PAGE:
From Canada's 100 million dollar commitment to LGBTQ+ rights to Serbia's controversial cancelation of EuroPride, much is happening with the LGBTQ+ community abroad. Photo: Dmitry Rubanik

The LGBTQ+ community stretches far and wide and it’s important to know what’s happening beyond our own borders. Here are some important developments happening with the international LGBTQ+ community.


In Singapore, Prime Minister Lee Hsien Loong recently announced that the government would move to strike down Section 377A of the Penal Code which criminalizes sex between men. The law dates back 84 years and was established during British colonial rule. However, no steps forward will be taken at this time to ease the way for same-sex marriage in Singapore.


Two LGBTQ+ rights activists Zahra Sedighi Hamedani, 31, and Elham Choubdar, 24, have been sentenced to death by a court in Iran. The two have been accused of “promoting homosexuality” and breaking Sharia law. Hamedani has been in custody since October 2021. According to Amnesty International, Hamedani appeared in a 2021 BBC documentary where she spoke out against the treatment of LGBTQ+ individuals in the Kurdistan Region of northern Iraq. Not much is known about Choubdar at this time, but News is Out will update when more information becomes available.


For Russia’s already targeted LGBTQ+ community, things could move even farther into erasure and persecution. Russia’s nearly decade old anti-gay propaganda law may become even more strict. In 2013, Russian lawmakers passed a propaganda law to discourage LGBTQ+ activism and events like Pride marches. The law was initially intended to ban LGBTQ+ material and “promotion of nontraditional sexual relations” from being accessible to minors, however, this week a group of Russian parliamentarians have proposed expanding the law to including any mentioning of LGBTQ+ people or issues and a total ban on portrayal of LGBTQ+ life in film and television.

St. Kitts and Nevis

Dual-island nation, St. Kitts and Nevis has become the latest Caribbean country to strike down a colonial-era law criminalizing gay sex. Justice Trevor M. Ward of the High Court of Justice ruled that Sections 56 and 57 of the Offenses Against the Person Act is no longer the law of the land. This follows Antigua and Barbuda’s July repeal of its own sodomy laws.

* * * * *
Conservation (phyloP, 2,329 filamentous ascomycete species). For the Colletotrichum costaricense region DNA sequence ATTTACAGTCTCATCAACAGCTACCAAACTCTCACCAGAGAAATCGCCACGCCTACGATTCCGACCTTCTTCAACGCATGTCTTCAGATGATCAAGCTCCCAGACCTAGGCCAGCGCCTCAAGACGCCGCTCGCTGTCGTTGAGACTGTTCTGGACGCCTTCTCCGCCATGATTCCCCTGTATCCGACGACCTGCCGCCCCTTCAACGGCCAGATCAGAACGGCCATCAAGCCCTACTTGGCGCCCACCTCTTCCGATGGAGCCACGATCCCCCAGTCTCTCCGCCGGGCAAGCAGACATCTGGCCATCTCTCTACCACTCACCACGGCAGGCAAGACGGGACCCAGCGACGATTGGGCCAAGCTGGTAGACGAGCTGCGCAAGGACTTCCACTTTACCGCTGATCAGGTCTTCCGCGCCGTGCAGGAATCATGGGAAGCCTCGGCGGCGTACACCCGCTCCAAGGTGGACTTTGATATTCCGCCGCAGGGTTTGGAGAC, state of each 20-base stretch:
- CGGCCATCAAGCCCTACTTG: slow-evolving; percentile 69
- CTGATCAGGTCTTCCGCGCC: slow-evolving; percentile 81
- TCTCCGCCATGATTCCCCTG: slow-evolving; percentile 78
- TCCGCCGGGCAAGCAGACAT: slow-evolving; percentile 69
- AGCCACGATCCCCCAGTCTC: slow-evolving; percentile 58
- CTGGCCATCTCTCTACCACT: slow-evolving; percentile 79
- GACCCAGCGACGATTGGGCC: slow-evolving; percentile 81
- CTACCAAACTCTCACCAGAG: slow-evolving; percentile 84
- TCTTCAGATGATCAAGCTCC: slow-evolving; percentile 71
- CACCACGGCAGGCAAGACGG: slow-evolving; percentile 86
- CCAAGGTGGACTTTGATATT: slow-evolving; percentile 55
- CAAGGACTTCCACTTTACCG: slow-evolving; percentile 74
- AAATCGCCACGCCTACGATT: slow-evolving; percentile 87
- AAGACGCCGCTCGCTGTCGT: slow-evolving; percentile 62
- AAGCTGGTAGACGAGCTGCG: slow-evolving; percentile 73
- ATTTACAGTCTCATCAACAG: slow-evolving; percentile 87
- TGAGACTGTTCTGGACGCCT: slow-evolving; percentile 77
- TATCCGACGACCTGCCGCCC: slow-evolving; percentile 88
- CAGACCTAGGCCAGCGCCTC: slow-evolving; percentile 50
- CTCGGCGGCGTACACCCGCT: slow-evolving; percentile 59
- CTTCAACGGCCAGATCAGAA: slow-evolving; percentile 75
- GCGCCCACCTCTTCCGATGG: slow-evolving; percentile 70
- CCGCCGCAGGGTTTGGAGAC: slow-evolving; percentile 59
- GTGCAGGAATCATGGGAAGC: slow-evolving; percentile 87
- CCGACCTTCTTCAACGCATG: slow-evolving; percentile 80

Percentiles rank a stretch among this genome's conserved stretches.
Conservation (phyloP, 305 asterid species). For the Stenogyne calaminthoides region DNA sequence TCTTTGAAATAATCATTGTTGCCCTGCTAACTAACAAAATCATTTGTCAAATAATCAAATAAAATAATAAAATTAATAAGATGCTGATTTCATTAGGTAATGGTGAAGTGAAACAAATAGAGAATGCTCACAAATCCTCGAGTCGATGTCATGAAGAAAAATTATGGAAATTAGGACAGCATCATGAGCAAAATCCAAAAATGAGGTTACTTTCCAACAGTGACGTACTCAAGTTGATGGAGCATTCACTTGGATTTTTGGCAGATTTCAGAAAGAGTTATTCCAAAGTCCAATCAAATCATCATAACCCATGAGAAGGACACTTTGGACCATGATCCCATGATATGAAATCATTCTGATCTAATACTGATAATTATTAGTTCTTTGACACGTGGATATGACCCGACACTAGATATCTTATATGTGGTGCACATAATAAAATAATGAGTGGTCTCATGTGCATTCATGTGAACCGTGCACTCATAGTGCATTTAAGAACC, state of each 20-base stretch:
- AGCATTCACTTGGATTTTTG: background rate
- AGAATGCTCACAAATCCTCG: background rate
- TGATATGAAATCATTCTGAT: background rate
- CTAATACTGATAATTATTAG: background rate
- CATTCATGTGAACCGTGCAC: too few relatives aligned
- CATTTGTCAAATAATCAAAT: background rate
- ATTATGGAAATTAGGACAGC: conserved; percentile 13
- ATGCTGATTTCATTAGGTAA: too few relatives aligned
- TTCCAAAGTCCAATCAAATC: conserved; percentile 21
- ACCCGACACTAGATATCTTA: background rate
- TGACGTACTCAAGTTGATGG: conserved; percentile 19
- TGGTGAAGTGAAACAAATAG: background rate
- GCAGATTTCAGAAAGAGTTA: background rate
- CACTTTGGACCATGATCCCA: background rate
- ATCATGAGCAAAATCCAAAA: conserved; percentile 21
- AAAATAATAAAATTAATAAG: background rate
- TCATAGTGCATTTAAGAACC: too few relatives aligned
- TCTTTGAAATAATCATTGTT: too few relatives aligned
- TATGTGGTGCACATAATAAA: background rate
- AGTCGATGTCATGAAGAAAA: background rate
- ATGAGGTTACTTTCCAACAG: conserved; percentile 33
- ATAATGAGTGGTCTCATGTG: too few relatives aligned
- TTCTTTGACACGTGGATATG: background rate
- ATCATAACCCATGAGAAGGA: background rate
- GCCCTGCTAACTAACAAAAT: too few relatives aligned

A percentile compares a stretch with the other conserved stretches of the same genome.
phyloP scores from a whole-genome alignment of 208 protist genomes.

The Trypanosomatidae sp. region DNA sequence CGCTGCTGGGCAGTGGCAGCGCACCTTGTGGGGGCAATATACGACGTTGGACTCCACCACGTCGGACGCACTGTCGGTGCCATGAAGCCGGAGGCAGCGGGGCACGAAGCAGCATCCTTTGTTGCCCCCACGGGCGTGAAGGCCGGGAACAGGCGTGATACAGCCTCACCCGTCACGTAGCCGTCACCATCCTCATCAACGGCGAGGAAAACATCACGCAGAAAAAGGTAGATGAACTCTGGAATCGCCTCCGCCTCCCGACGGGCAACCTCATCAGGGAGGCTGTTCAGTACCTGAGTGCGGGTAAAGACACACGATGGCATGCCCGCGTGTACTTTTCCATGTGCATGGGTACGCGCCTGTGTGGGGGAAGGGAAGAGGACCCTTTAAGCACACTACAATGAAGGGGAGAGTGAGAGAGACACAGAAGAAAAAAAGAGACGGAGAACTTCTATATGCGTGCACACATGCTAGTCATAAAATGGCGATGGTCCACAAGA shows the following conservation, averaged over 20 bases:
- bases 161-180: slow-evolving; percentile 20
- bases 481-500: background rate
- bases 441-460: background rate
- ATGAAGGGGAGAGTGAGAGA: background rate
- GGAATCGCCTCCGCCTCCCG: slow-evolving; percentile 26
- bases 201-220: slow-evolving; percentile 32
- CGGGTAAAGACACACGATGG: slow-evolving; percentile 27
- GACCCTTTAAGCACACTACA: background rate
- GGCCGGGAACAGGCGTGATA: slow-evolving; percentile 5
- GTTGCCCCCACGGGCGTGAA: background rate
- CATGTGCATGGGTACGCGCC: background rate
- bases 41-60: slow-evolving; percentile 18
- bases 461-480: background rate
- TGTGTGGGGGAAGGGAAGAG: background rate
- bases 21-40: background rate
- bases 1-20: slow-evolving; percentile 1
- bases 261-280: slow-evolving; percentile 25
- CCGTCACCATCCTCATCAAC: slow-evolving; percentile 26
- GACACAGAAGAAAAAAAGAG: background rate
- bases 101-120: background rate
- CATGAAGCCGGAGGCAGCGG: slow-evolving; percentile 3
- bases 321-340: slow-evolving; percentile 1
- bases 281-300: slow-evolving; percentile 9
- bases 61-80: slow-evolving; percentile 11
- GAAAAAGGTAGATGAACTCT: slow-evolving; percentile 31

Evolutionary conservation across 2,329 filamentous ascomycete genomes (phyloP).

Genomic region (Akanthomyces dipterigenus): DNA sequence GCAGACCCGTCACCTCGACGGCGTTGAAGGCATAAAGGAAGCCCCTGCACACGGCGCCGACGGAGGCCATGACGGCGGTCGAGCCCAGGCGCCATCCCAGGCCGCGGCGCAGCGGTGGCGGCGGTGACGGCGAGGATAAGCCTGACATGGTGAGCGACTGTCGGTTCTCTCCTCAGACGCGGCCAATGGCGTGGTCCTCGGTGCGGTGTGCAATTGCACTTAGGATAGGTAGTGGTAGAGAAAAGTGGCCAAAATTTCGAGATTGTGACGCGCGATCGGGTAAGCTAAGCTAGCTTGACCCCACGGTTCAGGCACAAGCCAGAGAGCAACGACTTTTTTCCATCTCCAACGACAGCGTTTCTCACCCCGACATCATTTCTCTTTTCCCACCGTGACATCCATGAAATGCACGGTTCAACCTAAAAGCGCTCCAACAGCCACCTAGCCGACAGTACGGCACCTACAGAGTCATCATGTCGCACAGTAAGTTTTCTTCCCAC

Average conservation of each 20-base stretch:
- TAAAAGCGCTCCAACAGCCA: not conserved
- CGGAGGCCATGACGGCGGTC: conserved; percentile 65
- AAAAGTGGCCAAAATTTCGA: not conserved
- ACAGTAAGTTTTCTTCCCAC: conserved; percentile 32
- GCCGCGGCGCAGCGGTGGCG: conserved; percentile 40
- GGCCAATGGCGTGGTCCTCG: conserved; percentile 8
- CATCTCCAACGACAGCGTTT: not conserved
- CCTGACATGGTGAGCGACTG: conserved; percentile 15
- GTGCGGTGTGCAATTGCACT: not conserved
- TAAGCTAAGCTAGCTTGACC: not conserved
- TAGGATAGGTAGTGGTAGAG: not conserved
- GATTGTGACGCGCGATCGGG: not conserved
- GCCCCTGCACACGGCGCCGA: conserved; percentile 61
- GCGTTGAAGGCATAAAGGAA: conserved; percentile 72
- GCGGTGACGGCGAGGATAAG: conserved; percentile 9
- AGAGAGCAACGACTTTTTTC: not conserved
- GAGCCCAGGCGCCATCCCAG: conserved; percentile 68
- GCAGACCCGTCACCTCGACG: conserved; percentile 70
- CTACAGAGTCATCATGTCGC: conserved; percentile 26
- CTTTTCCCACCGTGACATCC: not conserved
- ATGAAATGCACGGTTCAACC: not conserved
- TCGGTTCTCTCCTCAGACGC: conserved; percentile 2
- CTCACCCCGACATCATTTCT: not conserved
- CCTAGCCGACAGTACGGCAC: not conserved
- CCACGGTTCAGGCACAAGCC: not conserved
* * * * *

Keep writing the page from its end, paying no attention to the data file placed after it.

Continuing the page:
Canada’s government is investing in the LGBTQ+ community. “Canada’s first Federal 2SLGBTQI+ Action Plan” will provide 100 million over five years to help fight against discrimination and increase diversity and inclusion for the community in Canada and abroad. Canadian government will also be adopting the acronym, 2SLGBTQI+, to better represent the community. The acronym stands for “Two-Spirit, lesbian, gay, bisexual, transgender, queer, intersex, and additional sexually and gender diverse people.” Learn more about the new initiative here.


2022’s EuroPride was set to take place in Belgrade, Serbia in September, but Serbian President Aleksandar Vucic has announced the cancellation of the event. Vucic spoke of concerns of violence and attacks as a reason for the cancellation, but EuroPride organizers are pushing back. In a statement available in full on its website, EuroPride said “Neither the hosts of EuroPride 2022, Belgrade Pride, nor us as the licensor will cancel EuroPride in Belgrade.” To further the point, EuroPride’s board president Kristine Garina said, “President Vucic cannot cancel someone else’s event. EuroPride is not cancelled, and will not be cancelled. During the bidding process for EuroPride 2022, Prime Minister of Serbia, Ana Brnabic promised the full support of the Serbian government for EuroPride in Belgrade, and we expect that promise to be honoured.”


Hungary’s National Media and Communications Authority is investigating whether Netflix has violated their anti-gay propaganda law with a same-sex kiss shown in the animated series, “Jurassic World Camp Cretaceous.” Hungary’s law is very similar to Russia’s and bans all depictions of LGBTQ+ people in television, film and entertainment aimed at younger audiences. Hungarian LGBTQ+ activists have been sounding the alarm over increasing tensions for the community for some time.

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